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‘Our program is our program’: How Geno Auriemma’s absence will affect UConn women’s basketball

The Huskies will enter the NCAA Tournament without their Hall of Fame coach after he recently tested positive for COVID-19.

COLLEGE BASKETBALL: MAR 07 Big East Women’s Basketball Tournament - Villanova v UConn Photo by M. Anthony Nesmith/Icon Sportswire via Getty Images

All season long, Geno Auriemma has drawn parallels between this year’s UConn squad and the Huskies’ 1988-89 team. Both featured seven-player freshman classes and each made program history in the Big East Tournament — the ‘88-89 team won the program’s first conference crown while this year’s iteration captured its first since re-joining.

Another similarity that the current Huskies have to the 1988-89 team is that they’ll have to play at least a portion of their postseason games without Auriemma. In 1989, the Huskies’ head coach was suspended for the Big East Tournament after a scheduling error put UConn over the allowed number of games. This year, Auriemma will miss at least the first two games of the NCAA Tournament after testing positive for COVID-19 on Sunday.

That connection wasn’t lost on the coach.

“Hey, last time we had [seven] freshmen on our team, we won the Big East Championship at Seton Hall,” Auriemma said. “CD was the coach because I was in isolation. It wasn’t COVID isolation but it was a dumb mistake made by the University of Connecticut. So it’s ironic that we’re back in it.”

With Auriemma unable to travel with the team, associate head coach Chris Dailey will take over acting head coach duties, a position she’s familiar with. Dailey has temporarily held the title on four separate occasions: The 1989 and 1997 Big East Tournaments, two games during the 2018-19 regular season, and one game during the 2019-20 campaign.

Dailey is 10-0 in those games. With her — along with fellow assistant coaches Shea Ralph and Jamelle Elliot — Auriemma isn’t worried about missing time. While he’ll still meet with them on Zoom to help with planning, he expects to take a mostly hands-off approach.

“Our coaching staff, we work pretty well as a group and we talk every day,” Auriemma said. “We’ll talk every day before we set up whatever practice situations we’re going to do and I have complete confidence and complete trust and faith in Shea, CD, and Jamelle. I’m an innocent bystander right now so I’m just gonna sit back and watch them do their thing. CD is undefeated in tournament play so I don’t think you think you can get a coach that has a better record in the tournament than she does.”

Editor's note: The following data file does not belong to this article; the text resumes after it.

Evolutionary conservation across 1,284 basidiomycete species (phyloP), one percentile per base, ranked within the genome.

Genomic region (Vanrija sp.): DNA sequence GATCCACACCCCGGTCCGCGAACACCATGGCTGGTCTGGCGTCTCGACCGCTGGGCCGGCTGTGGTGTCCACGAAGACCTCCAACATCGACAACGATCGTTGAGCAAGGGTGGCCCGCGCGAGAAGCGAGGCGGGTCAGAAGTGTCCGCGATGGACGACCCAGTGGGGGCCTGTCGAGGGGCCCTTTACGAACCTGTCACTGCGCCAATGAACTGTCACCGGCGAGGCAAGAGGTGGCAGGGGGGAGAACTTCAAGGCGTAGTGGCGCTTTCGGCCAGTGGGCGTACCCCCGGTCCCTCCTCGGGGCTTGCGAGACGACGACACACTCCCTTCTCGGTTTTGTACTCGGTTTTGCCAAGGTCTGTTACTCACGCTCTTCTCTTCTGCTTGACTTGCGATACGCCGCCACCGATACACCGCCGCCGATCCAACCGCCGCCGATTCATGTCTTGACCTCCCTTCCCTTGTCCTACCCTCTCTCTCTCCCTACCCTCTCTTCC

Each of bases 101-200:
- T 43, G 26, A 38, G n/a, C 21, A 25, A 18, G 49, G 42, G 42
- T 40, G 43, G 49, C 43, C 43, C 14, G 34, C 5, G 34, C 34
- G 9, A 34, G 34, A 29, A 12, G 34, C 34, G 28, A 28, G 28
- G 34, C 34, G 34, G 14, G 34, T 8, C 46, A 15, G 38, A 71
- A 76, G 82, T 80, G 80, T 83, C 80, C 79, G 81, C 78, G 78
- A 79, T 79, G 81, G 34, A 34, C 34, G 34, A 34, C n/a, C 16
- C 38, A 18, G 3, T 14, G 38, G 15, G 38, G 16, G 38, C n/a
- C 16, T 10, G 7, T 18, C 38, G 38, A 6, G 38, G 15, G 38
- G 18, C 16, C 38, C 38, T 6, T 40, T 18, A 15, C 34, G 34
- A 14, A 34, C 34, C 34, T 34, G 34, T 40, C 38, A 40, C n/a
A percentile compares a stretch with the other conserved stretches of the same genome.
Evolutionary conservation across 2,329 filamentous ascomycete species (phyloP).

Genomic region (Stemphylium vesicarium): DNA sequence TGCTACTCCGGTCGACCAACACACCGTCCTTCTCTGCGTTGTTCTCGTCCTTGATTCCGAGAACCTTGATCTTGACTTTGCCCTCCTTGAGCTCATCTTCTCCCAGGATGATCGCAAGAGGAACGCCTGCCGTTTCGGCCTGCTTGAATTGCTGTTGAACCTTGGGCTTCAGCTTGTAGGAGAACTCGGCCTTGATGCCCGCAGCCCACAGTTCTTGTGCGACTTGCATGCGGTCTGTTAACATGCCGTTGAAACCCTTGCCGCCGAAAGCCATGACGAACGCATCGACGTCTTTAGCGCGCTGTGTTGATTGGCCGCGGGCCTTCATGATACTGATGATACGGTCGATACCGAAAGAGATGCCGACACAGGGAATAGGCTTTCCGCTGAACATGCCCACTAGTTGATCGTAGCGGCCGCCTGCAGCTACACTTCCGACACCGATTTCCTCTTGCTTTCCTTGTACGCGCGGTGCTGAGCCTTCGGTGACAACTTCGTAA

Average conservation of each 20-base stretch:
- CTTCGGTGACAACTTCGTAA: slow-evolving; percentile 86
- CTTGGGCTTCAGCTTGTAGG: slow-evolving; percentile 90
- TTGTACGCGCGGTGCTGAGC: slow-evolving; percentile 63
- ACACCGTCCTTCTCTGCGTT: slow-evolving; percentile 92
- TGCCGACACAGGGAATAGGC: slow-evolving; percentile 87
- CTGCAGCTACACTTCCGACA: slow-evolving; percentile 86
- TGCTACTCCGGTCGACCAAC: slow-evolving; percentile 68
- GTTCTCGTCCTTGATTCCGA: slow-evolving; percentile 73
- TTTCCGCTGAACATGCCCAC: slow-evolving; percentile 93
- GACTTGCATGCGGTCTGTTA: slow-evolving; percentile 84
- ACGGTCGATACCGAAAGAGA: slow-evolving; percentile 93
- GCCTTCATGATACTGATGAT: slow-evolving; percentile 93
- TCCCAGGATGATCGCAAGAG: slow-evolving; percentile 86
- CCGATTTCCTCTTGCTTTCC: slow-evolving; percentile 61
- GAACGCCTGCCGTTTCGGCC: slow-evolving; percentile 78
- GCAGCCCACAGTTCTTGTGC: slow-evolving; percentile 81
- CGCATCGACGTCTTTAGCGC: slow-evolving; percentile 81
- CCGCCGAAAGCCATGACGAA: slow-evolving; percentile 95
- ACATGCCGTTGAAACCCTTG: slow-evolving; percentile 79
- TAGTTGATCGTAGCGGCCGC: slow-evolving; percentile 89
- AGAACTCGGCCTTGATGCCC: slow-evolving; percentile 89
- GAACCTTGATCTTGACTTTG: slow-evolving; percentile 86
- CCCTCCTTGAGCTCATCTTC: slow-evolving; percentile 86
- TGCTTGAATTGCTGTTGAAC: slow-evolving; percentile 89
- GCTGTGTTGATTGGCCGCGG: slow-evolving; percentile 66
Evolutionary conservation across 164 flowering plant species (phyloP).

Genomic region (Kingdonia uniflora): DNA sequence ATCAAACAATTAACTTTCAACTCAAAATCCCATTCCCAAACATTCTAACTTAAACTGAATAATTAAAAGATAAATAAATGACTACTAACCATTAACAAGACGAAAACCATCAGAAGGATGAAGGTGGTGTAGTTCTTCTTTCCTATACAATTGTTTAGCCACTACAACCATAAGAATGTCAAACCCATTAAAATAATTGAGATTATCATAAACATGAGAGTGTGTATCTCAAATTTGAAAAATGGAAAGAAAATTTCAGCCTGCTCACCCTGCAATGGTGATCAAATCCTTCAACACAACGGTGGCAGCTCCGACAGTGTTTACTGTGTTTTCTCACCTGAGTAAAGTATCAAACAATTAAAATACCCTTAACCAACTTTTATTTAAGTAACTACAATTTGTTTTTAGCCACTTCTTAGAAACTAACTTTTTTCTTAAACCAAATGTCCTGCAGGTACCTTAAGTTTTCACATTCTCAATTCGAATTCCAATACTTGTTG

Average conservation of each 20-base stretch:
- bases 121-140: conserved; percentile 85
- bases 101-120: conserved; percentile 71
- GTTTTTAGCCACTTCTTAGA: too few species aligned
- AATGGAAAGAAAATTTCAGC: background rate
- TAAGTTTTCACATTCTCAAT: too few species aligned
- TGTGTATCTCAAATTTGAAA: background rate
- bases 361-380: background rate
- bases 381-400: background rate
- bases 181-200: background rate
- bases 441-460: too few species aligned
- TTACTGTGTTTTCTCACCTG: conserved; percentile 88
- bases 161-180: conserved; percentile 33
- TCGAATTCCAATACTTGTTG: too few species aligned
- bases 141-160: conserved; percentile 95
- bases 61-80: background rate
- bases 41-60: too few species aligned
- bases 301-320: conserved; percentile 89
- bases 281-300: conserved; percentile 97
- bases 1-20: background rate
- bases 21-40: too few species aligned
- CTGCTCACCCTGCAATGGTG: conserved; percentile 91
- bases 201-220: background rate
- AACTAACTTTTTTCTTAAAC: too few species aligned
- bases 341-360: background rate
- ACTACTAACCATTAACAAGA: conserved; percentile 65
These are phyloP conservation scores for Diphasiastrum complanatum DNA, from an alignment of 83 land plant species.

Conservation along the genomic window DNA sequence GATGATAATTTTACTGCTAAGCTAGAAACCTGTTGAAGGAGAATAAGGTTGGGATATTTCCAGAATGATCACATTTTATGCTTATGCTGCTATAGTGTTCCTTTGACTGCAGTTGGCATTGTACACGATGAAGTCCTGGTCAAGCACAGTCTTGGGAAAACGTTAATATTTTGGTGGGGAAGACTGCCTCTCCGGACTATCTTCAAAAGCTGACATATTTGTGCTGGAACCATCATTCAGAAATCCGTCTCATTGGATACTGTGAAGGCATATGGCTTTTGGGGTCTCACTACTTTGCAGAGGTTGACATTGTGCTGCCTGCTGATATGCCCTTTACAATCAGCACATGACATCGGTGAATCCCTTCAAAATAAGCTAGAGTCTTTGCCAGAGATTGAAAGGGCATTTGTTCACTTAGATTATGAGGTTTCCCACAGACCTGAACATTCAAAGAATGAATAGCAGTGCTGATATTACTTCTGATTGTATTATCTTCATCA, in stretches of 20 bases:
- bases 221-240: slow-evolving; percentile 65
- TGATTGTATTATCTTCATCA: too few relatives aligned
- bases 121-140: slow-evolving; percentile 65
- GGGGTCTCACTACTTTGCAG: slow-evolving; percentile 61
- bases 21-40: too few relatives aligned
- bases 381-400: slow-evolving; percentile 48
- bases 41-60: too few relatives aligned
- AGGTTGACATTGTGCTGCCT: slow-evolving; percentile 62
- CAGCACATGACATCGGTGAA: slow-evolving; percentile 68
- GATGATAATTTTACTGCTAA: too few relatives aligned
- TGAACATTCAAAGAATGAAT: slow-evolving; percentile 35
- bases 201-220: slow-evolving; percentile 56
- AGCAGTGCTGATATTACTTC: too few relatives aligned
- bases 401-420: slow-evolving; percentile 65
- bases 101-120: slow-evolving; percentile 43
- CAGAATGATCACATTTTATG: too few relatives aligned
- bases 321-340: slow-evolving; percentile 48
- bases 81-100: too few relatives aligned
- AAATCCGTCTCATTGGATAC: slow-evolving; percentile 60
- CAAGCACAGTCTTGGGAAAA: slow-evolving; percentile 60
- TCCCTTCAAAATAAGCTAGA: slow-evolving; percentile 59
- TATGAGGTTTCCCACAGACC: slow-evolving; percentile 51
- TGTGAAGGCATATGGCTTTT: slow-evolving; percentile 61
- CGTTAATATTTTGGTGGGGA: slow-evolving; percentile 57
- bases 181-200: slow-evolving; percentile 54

It also helps that Auriemma and Dailey have been doing things the same way for over three decades now, so all the procedures will be the same as they always are. Even though the Huskies have one of their youngest teams in decades, all the players know the deal by this point in the season.

So how much will change for UConn without Auriemma there? Not much.

“Our program is our program,” he said. “We’ve been doing this since October. I don’t think anything’s going to change in the next 10 days. We have a certain routine, we know what we do, this is how we do it. We know how to get ready for teams so I’m not worried about that part.”

That doesn’t mean Auriemma and Dailey are exactly the same, though. While the structures won’t change, each coach brings their own style — especially when it comes to running practice. Dailey is all about doing everything in a timely manner and sticking to the plan. Auriemma leaves room for the abstract and isn’t concerned with how long it might take to accomplish something as long as it’s done right.

“CD’s practices are definitely a lot more efficient. She’s on a time schedule. She likes to get in and get out. We do a lot more running when she’s over practice,” Christyn Williams explained. “Coach takes his time. He likes us to get everything right. We go ‘til he says stop. That’s not necessarily the case with CD but it is a lot different. It’s tough, I say it’s tougher with CD running practice.”

“CD is more just a stick to the schedule type of coach. She has the practice plan and she wants to go through it and she wants the timestamps and everything to be in order,” Paige Bueckers added. “Coach, he’ll go off on a tangent for like an hour, two hours of just one thing on the practice plan and go over it until we get it right, so I think that’s the main difference. Coach, he says screw the practice plan a whole lot. CD, I don’t think she’d ever do that.”

So for now, UConn will have to get used to being on schedule and running more for the next two weeks with Dailey in charge. Auriemma will wait at home and provide as much input as he can through Zoom while his assistant coaches run the show. And if all goes according to plan, practices will be back to their usual, much longer length on March 24 when Auriemma is allowed to re-join the team.

“I just need them to win two games so I can get down here and try to help out on any games after that,” he said.